Uptown Parklet, courtesy of SDOT.
Uptown Parklet, courtesy of SDOT.

This past weekend, Mayor Ed Murray was at the grand opening of Seattle’s sixth parklet. Located in front of the Uptown Cinema, the SIFF-sponsored Uptown Parklet was presented to Uptown residents and the public alike. Flanked with blue movie reels and dotted with ample seating, the space will be a welcome addition to Queen Anne Ave where passerby and moviegoers can sprawl out and enjoy the sights and sounds of the city. But it wasn’t just a day to celebrate a new parklet, it was a bigger moment for Seattle’s newish parklet program.

The Mayor declared that the parklet pilot program had officially graduated from a pilot to permanent program. The Seattle Department of Transportation (SDOT) will continue to manage the program, but not to be outdone, the Mayor also shared a new parklet initiative to establish streateries. At the event, the Mayor said that: “Many restaurants want to open a sidewalk café, but just don’t have enough sidewalk to do it. This new concept will support neighborhood businesses and add another interesting element to our street scene.”

Streateries will be essentially the same as parklets, except that restaurants or bars sponsoring the spaces will have exclusive rights during their regular business hours. Patrons of the restaurants can enjoy their meals and drinks outside while receiving service from restaurant staff. These sponsor businesses will still be responsible for the cost of operating and maintaining the spaces. But, at all other hours, the parklets will be available for general public use.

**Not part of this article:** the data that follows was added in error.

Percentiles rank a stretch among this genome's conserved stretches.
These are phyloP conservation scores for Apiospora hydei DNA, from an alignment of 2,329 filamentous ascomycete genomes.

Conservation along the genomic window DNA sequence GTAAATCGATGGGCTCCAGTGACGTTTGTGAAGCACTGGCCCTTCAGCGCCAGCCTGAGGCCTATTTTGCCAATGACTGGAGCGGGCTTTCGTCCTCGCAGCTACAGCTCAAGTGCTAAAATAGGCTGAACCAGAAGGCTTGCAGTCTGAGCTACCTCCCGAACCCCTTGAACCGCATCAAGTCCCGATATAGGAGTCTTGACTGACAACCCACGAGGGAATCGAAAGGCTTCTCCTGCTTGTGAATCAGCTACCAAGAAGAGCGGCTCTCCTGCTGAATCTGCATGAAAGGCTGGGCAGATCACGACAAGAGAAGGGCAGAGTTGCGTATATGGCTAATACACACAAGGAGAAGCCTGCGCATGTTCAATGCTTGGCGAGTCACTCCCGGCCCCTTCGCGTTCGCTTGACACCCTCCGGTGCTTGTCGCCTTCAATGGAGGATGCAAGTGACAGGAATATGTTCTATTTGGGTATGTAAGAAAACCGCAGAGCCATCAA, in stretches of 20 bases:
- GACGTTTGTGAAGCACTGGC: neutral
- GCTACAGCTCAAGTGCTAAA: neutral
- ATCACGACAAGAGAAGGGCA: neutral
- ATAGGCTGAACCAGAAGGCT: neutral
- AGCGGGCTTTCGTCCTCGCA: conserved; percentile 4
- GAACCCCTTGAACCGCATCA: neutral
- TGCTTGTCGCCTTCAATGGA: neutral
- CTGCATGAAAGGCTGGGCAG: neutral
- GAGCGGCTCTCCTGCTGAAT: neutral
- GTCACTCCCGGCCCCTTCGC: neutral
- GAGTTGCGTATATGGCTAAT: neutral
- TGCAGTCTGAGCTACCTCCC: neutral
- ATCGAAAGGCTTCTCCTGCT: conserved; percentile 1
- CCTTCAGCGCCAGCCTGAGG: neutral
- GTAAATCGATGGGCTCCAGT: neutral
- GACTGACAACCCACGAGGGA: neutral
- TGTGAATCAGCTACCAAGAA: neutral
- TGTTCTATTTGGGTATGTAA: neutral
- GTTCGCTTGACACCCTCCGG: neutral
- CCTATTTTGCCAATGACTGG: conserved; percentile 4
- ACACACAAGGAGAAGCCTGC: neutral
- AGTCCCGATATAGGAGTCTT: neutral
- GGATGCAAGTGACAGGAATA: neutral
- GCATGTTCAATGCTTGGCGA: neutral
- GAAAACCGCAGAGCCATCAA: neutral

SDOT plans to allow up to 15 streateries in this first round of the initiative. Applicants have until March 20th to apply for a location under the program, and current parklet sponsors could be eligible to convert their applications from a standard parklet to a streatery parklet. With the change in policy to allow commercial use of these spaces, it should further entice food and drink establishments from around the city to jump in on the local parklet revolution.

That’s definitely not a bad outcome, especially because more parklets–whether standard or streatery–help create and enhance the places that people want. For one, they present a great way to establish badly needed outdoor public space at almost no cost to the public. But, they also draw more people to the streets, and that’s always a positive thing. With the presence of more people, you get the benefit of additional eyes on the street, safer driving behavior by motorists, and smaller street widths. These are all features that people can appreciate.

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Stephen is a professional urban planner in Puget Sound with a passion for sustainable, livable, and diverse cities. He is especially interested in how policies, regulations, and programs can promote positive outcomes for communities. With stints in great cities like Bellingham and Cork, Stephen currently lives in Seattle. He primarily covers land use and transportation issues and has been with The Urbanist since 2014.